Spending 800-million dollars to shave mere minutes off a rail trip. CNN's Drew Griffin is Keeping Them Honest.
Rep. Michele Bachmann says Obamacare can "literally kill" people. Keeping Them Honest, CNN's Dana Bash asks her for evidence to back up the statement.
CNN's Drew Griffin reports on the leads Mississippi law enforcement ignored in the 2009 roadside killing of Garrick Burdette. The police recently released information about his death to a local newspaper after Griffin questioned them about the way they handled the case.
Burdette's mother told Anderson Cooper it's hurtful that authorities only contacted her about her son's death after CNN put a spotlight on the story, more than three years later. The investigator apologized to her for letting the case slip through the cracks.
Now police say a suspicious car was at the scene of the incident. The article says a deputy thought about trying to find that car, but didn't. There were other clues about the vehicle that could have helped track down the driver, but there was no investigation.
Relatives of two men killed in the same rural Mississippi county say race shaped how the police investigated. Anderson Cooper talked with Ruby Burdette Ellis and Fred Butts about how the deaths of their loved ones were handled by law enforcement.
Ellis' son, Garrick Burdette, died more than three years ago, but as CNN's Drew Griffin discovered, the police never looked into who was driving the vehicle that most likely ended his life. The sheriff's department has yet to go on the record with a reason why they didn't investigate.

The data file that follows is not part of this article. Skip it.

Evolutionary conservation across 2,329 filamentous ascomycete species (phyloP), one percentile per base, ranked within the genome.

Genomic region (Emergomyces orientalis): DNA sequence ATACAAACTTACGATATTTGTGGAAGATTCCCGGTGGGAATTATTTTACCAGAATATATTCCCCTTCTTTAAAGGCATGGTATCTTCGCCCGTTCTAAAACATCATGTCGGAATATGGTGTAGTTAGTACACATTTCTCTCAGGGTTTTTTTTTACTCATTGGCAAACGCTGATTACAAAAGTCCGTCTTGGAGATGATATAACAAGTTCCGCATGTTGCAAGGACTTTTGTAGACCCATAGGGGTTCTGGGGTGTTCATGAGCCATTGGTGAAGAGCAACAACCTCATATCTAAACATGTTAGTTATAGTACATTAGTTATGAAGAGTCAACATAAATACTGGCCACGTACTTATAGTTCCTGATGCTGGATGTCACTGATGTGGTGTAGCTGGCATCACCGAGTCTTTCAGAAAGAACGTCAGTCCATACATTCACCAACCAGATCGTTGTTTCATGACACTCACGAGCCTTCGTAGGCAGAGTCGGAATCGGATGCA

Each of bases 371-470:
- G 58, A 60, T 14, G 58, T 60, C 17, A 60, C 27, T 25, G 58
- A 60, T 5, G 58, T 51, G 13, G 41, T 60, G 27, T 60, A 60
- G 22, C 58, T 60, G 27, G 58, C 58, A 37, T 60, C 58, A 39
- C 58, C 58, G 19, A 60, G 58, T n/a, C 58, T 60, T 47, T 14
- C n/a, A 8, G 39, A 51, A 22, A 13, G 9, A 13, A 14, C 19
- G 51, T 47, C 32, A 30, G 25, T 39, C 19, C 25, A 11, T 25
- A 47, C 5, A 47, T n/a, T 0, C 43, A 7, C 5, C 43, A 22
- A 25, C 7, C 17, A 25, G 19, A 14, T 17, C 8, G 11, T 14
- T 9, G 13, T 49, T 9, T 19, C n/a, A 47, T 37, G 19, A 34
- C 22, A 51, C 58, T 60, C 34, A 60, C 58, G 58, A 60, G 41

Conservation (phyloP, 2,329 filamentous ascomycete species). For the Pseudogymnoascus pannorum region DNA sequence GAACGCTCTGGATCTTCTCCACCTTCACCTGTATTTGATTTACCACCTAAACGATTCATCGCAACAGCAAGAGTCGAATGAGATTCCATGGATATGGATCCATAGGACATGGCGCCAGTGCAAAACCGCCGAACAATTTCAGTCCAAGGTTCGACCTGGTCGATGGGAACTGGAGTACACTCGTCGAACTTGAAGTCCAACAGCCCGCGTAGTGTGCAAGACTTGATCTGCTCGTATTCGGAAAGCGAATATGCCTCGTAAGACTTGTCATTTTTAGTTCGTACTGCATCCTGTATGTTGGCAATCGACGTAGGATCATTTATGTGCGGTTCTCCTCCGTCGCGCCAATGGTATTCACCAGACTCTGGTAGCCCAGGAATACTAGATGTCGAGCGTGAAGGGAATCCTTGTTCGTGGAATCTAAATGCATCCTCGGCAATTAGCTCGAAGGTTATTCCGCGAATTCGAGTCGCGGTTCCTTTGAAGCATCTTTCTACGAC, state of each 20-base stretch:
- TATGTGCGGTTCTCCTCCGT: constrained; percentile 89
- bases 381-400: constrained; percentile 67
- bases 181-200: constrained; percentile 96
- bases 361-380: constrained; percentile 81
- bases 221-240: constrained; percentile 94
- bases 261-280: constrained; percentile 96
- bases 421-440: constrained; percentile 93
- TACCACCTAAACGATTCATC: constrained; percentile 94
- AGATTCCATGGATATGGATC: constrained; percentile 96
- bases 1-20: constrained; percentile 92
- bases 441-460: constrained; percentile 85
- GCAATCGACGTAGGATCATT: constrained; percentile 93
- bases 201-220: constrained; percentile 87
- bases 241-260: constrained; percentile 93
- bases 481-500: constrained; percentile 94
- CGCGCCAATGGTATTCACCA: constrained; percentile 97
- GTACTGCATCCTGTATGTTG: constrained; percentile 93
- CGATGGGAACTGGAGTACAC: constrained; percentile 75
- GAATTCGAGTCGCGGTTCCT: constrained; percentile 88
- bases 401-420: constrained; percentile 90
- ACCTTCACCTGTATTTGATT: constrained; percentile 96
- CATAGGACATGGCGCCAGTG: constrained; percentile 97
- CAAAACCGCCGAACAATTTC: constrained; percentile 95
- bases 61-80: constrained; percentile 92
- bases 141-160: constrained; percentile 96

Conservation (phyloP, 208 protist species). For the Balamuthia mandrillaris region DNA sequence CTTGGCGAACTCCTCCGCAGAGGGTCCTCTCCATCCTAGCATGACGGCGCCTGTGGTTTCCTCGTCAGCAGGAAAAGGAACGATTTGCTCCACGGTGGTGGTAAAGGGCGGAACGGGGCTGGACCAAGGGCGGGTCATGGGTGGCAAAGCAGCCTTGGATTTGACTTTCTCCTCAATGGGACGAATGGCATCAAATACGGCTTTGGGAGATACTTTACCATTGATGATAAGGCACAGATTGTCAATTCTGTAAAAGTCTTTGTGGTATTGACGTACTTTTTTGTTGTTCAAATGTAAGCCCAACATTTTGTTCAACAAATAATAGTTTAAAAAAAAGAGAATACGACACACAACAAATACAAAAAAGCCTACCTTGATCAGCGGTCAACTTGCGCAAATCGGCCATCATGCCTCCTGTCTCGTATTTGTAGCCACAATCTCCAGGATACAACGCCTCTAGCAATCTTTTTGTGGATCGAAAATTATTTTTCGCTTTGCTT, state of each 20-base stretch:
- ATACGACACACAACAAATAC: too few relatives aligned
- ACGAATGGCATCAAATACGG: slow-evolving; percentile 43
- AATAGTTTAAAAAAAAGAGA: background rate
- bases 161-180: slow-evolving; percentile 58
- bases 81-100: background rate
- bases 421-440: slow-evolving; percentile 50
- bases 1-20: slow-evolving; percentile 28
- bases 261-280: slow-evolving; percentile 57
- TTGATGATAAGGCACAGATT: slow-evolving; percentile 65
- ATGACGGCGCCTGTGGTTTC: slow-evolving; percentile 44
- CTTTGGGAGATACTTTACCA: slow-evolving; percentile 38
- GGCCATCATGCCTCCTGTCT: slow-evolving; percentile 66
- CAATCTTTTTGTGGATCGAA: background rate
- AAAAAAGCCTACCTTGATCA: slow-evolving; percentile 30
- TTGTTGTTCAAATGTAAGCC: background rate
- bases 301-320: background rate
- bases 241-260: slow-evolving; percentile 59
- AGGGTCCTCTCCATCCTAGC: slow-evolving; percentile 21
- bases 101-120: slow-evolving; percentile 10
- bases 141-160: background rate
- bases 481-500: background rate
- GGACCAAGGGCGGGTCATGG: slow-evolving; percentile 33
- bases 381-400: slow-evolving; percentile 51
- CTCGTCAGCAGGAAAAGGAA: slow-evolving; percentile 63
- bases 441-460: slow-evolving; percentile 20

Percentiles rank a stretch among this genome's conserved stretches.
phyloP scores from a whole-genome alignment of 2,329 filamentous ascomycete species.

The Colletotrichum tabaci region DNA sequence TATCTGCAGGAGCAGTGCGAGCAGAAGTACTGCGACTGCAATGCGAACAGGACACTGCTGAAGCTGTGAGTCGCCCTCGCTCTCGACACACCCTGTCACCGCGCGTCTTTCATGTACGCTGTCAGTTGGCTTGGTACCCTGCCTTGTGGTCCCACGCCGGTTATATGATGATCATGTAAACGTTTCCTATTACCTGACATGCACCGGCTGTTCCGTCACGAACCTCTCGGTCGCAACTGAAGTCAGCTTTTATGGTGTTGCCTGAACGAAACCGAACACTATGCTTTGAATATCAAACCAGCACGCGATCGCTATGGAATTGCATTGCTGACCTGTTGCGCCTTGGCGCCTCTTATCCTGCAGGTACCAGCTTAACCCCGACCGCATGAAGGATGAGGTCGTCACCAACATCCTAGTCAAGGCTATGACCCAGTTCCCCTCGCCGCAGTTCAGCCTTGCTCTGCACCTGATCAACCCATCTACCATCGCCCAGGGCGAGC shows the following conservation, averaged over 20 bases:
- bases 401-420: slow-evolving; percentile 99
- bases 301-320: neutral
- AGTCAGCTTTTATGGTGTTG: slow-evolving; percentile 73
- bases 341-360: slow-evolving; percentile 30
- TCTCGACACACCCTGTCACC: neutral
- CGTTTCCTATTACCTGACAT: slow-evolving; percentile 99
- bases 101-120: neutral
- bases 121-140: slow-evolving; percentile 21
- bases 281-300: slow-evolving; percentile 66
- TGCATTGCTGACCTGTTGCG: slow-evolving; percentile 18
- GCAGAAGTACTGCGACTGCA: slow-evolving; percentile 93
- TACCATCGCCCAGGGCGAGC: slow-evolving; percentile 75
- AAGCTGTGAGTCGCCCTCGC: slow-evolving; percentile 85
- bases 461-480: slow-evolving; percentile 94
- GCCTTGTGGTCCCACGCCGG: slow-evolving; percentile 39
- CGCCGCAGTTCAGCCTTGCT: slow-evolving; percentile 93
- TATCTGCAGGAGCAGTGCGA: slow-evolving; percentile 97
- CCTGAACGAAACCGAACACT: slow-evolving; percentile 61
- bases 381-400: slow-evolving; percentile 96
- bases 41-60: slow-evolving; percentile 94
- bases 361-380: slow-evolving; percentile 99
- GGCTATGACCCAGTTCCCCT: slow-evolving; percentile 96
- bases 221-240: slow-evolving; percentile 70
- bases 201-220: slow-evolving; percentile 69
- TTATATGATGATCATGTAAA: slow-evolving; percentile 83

Ellis says it hurts that authorities only began investigating her son's death after a CNN reporter came to her town to question police. She now believes the case will get more attention.
Two hit-and-run deaths in rural Mississippi just a few miles apart highlight a disturbing problem about data collection on possible hate crimes.
Last summer, 61-year-old African-American Sunday school teacher Johnny Lee Butts was hit and killed by an 18-year-old white driver. The teen told Panola County Sheriff deputies he thought he hit a deer but the driver's two passengers said he steered straight for Butts. One passenger said he could see that Butts was black. The killing has sparked outrage in the local African-American community. Civil rights groups have demanded that police prosecute Butts' killing as a hate crime.
Nonetheless, prosecutors chose not to.
There was no evidence, authorities said, to suggest a racial motive. The driver was charged with murder. He has not yet pleaded in the case.
Police uncovered a $300 million illegal gambling scam that lured people in with the promise of helping U.S. veterans. CNN's Drew Griffin reports on the results of the three year police investigation.
CNN's Dana Bash talks to legislators leaving Washington for a long weekend a day before the $85 billion in spending cuts takes effect.
Pain from forced spending cuts is a week away and lawmakers are preparing their aides for the fallout that could hit them like other government workers.
"We've actually budgeted with a 10% cut in mind," Rep. Cheri Bustos, D-Illinois, told CNN last week.
Rep. Dennis Ross, R-Florida, reorganized his office in December.
"We had to let people go then because we were anticipating at least a 16% cut," he said.
But members of Congress, the very people who voted to put the automatic spending cuts in place, won't see any change to their annual salary of $174,000.
Because Congress can only change its pay by passing a law to do so.